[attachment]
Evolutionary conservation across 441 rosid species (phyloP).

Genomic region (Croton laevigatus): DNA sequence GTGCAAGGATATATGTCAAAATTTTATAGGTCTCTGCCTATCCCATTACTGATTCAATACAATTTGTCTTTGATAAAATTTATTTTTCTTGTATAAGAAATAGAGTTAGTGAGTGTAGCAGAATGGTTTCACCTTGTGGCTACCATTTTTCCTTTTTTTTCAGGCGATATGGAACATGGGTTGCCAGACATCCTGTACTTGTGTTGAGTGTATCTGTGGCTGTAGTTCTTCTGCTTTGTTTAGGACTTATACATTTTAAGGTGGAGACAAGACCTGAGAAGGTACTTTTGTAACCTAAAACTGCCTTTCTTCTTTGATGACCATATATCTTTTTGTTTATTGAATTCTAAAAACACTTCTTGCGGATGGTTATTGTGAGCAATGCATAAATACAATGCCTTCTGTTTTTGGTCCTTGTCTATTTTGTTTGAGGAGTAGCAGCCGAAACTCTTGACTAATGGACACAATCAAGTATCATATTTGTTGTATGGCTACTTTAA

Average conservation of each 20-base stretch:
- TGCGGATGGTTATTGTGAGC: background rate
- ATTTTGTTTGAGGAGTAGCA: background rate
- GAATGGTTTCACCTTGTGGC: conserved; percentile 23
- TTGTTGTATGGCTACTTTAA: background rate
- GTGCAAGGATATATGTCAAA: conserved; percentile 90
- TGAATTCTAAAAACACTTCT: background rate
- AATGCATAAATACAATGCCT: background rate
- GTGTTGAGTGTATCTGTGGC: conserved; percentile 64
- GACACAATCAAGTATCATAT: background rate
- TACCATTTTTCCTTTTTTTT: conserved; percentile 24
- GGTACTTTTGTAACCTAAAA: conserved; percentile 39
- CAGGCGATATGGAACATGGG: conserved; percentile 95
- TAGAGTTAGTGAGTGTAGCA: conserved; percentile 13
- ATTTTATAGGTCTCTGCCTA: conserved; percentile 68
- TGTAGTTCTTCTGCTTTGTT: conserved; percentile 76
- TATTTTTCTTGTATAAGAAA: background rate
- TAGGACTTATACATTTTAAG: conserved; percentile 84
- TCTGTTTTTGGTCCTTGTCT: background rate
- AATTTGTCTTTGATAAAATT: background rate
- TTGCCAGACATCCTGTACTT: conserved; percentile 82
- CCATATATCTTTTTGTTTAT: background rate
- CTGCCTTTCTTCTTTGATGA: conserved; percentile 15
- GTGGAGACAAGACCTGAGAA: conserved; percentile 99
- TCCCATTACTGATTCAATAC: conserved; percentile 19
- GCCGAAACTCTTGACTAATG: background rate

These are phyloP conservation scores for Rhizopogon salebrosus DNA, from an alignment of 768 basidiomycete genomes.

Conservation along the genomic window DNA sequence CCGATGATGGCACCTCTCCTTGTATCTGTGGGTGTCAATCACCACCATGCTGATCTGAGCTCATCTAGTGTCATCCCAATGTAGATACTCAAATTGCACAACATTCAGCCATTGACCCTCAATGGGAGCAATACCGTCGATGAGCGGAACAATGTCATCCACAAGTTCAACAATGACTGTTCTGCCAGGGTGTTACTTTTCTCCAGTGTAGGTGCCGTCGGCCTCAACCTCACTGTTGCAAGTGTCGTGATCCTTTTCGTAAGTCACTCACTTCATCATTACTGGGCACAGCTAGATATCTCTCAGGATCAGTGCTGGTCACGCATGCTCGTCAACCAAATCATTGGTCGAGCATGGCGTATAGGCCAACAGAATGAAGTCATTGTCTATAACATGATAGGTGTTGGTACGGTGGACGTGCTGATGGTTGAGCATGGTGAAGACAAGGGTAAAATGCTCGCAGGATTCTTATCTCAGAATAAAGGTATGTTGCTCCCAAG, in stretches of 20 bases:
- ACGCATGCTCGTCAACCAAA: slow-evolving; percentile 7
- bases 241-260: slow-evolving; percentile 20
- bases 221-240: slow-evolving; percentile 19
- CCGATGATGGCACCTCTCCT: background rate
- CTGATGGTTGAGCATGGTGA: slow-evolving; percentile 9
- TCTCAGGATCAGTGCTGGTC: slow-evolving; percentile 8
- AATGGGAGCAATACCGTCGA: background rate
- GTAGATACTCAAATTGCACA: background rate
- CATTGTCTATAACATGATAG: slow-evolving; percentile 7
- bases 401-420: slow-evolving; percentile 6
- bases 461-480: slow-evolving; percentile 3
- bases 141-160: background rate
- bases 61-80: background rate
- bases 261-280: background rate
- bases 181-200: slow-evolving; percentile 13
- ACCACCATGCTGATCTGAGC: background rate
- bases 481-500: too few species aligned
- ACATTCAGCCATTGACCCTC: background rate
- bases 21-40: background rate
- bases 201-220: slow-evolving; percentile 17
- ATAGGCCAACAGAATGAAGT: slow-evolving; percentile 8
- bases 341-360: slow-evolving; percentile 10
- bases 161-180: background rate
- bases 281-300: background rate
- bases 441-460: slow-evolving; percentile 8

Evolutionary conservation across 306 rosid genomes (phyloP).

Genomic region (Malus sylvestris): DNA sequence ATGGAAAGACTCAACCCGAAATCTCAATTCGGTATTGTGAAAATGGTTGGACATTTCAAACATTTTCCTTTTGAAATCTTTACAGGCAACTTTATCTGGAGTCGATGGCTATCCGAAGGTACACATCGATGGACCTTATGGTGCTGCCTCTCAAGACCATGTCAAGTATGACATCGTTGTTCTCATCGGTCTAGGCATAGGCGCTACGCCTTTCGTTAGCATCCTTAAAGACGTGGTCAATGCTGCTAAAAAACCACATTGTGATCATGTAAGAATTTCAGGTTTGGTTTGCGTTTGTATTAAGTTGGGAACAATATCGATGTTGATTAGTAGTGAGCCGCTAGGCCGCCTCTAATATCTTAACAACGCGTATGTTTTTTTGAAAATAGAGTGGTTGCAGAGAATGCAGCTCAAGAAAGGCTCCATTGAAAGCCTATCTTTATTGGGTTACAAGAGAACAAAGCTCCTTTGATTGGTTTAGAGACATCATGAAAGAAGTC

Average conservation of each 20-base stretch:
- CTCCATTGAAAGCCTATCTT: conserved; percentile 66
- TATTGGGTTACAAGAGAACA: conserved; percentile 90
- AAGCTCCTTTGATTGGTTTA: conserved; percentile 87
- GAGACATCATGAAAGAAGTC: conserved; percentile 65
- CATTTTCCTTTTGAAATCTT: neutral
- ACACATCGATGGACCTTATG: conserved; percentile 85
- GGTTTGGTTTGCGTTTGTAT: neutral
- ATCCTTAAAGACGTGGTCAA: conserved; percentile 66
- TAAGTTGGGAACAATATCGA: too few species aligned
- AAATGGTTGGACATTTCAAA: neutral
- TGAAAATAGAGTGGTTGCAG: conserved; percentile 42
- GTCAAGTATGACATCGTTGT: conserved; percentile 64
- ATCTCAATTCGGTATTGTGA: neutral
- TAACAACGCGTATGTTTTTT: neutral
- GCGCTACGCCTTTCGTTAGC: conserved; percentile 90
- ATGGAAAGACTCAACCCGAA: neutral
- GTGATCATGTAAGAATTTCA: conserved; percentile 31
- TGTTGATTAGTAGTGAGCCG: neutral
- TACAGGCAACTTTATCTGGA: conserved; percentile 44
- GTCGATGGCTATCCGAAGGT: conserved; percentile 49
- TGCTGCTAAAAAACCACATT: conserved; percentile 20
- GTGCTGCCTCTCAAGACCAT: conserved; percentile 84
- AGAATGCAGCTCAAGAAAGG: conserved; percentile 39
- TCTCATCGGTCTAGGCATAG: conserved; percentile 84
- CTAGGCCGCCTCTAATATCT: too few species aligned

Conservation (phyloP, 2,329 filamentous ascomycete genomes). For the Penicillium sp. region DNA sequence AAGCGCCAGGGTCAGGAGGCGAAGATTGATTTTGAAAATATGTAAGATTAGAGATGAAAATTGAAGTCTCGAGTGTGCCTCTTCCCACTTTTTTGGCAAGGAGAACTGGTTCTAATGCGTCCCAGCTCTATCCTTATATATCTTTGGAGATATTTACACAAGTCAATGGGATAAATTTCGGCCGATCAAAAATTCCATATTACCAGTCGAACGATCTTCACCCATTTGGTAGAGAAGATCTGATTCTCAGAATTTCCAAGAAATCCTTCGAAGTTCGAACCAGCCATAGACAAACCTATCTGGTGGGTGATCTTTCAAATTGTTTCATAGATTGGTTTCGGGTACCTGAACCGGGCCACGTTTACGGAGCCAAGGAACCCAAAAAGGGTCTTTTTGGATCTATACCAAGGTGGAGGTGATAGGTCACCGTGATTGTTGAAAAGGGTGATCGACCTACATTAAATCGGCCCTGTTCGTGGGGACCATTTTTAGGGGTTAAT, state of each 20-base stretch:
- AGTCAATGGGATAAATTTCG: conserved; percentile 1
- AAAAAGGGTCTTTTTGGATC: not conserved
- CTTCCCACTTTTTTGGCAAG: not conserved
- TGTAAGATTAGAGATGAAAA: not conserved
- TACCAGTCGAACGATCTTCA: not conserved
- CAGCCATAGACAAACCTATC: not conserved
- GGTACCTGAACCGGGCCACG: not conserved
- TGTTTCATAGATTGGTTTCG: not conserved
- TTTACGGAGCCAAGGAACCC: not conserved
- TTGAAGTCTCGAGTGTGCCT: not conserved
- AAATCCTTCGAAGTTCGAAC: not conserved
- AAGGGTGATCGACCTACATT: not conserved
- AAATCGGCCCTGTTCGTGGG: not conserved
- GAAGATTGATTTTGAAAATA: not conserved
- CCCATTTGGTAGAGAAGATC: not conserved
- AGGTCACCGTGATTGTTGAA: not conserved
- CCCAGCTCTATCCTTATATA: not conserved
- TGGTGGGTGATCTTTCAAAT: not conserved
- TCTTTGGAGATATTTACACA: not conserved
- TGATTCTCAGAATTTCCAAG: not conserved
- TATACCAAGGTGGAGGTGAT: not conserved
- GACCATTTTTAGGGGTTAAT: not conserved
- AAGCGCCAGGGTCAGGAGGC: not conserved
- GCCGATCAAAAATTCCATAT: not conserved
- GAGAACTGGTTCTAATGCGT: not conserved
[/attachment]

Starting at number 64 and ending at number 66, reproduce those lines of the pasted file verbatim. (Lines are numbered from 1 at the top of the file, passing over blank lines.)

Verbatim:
- ACACATCGATGGACCTTATG: conserved; percentile 85
- GGTTTGGTTTGCGTTTGTAT: neutral
- ATCCTTAAAGACGTGGTCAA: conserved; percentile 66